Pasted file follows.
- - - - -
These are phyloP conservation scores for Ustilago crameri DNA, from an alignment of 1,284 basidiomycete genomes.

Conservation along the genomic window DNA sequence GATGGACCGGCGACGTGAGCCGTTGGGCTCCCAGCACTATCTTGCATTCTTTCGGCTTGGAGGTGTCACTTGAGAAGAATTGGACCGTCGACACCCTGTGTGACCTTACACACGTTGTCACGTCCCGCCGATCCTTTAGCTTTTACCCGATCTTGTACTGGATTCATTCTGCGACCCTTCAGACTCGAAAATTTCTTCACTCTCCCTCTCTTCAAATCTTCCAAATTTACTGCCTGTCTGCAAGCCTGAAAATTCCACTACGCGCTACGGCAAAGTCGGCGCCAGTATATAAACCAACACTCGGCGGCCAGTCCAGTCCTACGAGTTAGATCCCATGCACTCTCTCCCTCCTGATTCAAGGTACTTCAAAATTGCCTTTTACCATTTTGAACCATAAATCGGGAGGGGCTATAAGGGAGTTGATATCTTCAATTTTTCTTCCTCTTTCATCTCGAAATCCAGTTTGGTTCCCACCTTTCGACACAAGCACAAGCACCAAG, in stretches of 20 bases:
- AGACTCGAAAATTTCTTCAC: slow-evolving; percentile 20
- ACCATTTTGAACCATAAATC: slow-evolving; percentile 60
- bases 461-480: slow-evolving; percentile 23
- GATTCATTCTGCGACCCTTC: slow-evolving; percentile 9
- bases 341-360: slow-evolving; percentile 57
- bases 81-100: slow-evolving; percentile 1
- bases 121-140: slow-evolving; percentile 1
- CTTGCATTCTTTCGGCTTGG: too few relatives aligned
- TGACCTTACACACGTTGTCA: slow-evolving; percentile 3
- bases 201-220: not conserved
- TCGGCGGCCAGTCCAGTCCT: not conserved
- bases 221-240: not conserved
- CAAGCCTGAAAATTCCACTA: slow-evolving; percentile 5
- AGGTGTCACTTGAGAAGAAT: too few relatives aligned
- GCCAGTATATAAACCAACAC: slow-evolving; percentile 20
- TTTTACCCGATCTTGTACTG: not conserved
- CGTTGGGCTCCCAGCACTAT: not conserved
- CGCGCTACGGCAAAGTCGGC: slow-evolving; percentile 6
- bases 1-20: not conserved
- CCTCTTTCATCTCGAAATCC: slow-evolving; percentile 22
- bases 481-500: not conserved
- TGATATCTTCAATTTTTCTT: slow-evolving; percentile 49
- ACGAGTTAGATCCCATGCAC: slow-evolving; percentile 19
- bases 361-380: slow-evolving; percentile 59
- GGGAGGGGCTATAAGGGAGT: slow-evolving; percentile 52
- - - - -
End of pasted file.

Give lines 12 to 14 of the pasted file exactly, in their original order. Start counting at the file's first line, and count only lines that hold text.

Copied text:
- bases 201-220: not conserved
- TCGGCGGCCAGTCCAGTCCT: not conserved
- bases 221-240: not conserved